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A change in farming policy also occurred at Traquair Station.
A logging operation has been under way at the Outram end of the property since the middle of November.
The Traquair farming operation was split five years ago, between James and his brother, Charles, and their families. The logging operation was for their joint Traquair Partnership which involved both.
Earlier this week, eucalyptus trees planted in 1988 were being logged by the fifth crew to work on Traquair over the years. Some was destined for export, where a market had been found, and some for firewood.
It was a slick and impressive operation using a fully mechanised process.
"There’s no-one walking around with a chainsaw on the ground," Mr Reid said.
The work was being done by Southern Logging Services and sub-contractor Aaron Lloyd, from Lloyd Contracting, said about about four truckloads of logs were dispatched each day.
The wider area being logged included Douglas fir, eucalyptus and pine trees and it would hopefully be replanted this winter with radiata pine.
Virtually all gullies in that area, which were previously covered in gorse or had the potential to be covered in gorse, had been planted.
It was alongside State Highway 87 and that was one important factor of farm forestry — it needed to be accessible.
"You don’t want them in silly wee bits on the back of the farm," he said.
Traquair was in an ideal position, being equidistant from either an export port, Otago Harbour, or Pan Pac Forest Products’ Milburn sawmilling plant.
Last month, the Forest Owners Association said an important trend was the gradual rise in the number of timber woodlots on farmland and farmers appeared to be seeing the countercyclical value in having profitable timber plantations on their properties, to balance returns from fluctuating meat and wool prices.
They might also have a long-term eye to carbon offsets from their trees if agriculture was ever brought into the Emissions Trading Scheme.
While trees at Traquair did not require the attention that sheep, beef cattle or deer did, the biggest issue was wind.
Several incidents of strong winds recently had broken the top out of trees. At the high-altitude Lee Stream end of the property, snow was an issue.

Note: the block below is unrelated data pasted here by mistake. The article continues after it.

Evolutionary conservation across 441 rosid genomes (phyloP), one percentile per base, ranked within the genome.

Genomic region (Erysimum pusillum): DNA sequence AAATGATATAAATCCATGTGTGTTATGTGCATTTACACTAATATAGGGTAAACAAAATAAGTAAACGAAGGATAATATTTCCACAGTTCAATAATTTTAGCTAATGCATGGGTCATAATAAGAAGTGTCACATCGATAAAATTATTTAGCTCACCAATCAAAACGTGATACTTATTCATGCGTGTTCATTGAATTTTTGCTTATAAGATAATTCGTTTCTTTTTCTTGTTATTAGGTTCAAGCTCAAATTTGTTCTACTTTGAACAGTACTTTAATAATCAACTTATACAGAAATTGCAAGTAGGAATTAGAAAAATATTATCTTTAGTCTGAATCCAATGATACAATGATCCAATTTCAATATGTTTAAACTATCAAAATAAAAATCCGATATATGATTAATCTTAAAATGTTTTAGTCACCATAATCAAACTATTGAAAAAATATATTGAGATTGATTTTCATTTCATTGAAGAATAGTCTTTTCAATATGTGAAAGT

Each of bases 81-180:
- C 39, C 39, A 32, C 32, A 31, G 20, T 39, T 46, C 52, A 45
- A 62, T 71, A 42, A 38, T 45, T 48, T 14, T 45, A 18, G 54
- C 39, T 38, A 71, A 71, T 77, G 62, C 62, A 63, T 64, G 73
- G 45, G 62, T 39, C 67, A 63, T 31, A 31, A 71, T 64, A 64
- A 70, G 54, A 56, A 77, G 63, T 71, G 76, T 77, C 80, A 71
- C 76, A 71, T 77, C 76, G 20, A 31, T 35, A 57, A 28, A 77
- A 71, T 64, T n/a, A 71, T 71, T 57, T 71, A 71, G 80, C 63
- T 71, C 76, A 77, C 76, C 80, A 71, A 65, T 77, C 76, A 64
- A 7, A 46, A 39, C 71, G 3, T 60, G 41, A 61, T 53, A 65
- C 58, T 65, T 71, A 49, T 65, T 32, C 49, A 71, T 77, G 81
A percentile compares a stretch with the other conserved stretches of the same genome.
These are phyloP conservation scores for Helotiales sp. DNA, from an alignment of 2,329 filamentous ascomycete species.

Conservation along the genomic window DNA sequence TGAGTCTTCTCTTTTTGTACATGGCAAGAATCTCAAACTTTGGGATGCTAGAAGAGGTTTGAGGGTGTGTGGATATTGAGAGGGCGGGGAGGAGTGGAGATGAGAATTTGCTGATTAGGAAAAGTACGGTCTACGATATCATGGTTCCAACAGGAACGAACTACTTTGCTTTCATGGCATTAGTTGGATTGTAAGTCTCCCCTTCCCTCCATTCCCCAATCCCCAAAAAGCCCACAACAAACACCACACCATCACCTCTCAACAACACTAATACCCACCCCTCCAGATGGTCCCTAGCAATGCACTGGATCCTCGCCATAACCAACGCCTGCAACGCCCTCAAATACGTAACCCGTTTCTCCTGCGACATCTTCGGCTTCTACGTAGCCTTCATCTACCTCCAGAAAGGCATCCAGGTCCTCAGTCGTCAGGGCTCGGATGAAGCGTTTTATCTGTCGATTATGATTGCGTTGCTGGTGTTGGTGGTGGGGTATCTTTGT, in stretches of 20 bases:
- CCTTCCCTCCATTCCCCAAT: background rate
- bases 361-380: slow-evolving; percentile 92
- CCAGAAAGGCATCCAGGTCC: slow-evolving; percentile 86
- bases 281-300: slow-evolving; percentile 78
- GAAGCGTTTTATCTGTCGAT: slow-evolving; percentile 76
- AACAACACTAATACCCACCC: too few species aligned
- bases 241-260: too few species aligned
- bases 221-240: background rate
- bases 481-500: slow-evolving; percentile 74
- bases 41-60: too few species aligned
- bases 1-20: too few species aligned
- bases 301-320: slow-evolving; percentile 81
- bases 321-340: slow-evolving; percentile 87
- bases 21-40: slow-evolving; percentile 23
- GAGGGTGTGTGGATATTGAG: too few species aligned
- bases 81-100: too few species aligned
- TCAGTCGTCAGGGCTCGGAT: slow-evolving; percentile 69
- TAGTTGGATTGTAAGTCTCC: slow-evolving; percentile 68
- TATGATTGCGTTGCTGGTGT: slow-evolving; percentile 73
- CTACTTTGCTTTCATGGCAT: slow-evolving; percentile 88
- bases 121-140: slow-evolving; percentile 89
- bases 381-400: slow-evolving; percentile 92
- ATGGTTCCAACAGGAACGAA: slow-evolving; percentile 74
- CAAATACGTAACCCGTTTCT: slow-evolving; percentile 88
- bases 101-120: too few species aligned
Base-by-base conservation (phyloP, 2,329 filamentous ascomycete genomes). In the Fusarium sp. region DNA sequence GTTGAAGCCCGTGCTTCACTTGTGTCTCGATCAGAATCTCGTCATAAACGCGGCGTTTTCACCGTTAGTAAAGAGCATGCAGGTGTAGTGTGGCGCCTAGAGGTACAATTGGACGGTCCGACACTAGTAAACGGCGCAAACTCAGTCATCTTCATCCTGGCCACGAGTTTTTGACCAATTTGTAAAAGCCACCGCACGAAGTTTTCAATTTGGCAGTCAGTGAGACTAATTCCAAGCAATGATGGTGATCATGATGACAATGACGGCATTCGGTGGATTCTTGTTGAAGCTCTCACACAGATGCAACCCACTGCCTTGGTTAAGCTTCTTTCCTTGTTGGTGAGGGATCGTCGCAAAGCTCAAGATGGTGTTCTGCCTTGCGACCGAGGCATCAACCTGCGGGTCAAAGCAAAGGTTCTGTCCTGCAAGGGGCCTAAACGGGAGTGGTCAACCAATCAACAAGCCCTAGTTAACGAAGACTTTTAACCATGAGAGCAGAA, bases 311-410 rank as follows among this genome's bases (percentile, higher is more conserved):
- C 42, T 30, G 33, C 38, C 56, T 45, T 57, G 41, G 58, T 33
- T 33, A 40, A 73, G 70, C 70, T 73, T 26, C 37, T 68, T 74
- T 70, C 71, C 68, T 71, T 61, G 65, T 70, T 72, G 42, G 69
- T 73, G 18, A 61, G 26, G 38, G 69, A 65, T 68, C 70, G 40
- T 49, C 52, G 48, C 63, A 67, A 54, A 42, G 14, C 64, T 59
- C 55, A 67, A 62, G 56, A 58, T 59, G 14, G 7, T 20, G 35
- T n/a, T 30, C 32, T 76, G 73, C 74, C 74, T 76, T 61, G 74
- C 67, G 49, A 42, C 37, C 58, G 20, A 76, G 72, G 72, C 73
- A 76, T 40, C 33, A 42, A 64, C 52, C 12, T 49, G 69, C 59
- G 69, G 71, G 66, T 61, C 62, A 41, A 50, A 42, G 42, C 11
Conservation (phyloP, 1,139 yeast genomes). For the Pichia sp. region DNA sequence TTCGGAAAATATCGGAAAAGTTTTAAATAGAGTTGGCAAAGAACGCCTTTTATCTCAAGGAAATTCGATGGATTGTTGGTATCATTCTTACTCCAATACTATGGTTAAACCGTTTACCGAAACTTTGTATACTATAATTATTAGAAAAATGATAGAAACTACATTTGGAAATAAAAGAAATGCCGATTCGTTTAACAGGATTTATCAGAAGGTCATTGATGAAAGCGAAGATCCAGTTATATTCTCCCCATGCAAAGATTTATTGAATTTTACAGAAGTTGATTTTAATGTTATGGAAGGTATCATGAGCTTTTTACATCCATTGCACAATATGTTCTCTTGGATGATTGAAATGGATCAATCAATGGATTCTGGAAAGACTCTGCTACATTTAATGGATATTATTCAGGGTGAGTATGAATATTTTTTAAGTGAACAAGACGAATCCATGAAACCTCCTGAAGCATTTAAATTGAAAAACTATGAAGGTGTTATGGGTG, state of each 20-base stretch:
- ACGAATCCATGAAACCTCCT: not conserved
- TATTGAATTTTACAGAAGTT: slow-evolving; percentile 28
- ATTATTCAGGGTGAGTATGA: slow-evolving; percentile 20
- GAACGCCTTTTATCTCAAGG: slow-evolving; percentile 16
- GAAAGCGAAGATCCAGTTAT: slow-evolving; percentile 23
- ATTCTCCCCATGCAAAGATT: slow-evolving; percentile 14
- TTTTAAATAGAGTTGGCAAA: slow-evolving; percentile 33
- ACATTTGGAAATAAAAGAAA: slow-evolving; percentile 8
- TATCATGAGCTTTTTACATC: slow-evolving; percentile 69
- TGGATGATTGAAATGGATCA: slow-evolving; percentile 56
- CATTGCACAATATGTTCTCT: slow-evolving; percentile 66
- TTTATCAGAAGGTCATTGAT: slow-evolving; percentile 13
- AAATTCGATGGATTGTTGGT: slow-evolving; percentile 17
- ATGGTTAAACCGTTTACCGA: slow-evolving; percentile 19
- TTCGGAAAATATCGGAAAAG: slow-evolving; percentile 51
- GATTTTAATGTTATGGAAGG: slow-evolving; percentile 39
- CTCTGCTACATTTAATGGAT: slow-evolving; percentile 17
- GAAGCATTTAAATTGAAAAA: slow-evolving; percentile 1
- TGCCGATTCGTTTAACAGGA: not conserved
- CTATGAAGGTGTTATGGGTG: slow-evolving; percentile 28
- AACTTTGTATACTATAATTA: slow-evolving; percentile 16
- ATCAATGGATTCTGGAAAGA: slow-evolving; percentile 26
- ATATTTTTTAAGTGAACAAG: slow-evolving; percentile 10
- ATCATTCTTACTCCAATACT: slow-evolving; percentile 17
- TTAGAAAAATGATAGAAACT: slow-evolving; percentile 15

Land above 400m was now planted in Douglas fir and virtually everything below that was now in Pinus radiata.
The extensive farming operation still had to carry on alongside the logging, Mr Reid said.
The Forest Owners Association has called on the Government to get extra forest planting under way and not wait until next year for a report to be presented on climate change.
The Productivity Commission will report back in June 2018 with recommendations for achieving a lower carbon economy, to enable New Zealand to achieve its Paris Agreement commitment of reducing greenhouse gas emissions from 2005 levels by 30%, by 2030.
Association president Peter Clark said the time to start acting on sequestering carbon out of the atmosphere, by using trees, should begin now.
"The Government is already supporting the uptake of electric vehicles without waiting for the Productivity Commission.
"There’s every reason to get the same impetus for tree planting, especially on farm and Maori-owned land," he said.
A recent Vivid Economics report said planting new forests was the only technology currently known and implementable on a large scale that had the capacity to remove large amounts of carbon dioxide from the atmosphere.
Planning must begin now to ensure labour availability and sufficient volume of seedlings to plant out those extra trees, Mr Clark said.
"As it is, if there is going to be any meaningful expansion of planting, then it’ll take another year to build up seedling capacity, which will result in planting out in 2019.
"The government timetable will add at least an extra two years to that — more, if legislation is required.
"That’s far too long a delay, especially when you consider that, even on the most rapid government timetable, it would then take until at least until 2026 to grow trees big enough to become effective carbon sinks."
In the 1990s, there was up to nearly 100,000ha a year of new plantings.
"We certainly wouldn’t get to that level again for many years, but we do need to make a start now to build up from a static, or even slightly declining, national forest area."
An expected reduction in available harvest volumes from about 2030 was also a critical factor in expanding forest areas, Mr Clark said.
The sooner there were "more trees into the ground" the more likely the New Zealand processing industry would have the confidence to invest in modernising production.
Timber availability in the next few years was sawmillers’ biggest concern. An efficient and high-tech milling industry in New Zealand would both reduce costs for domestic timber consumers and add value to exports.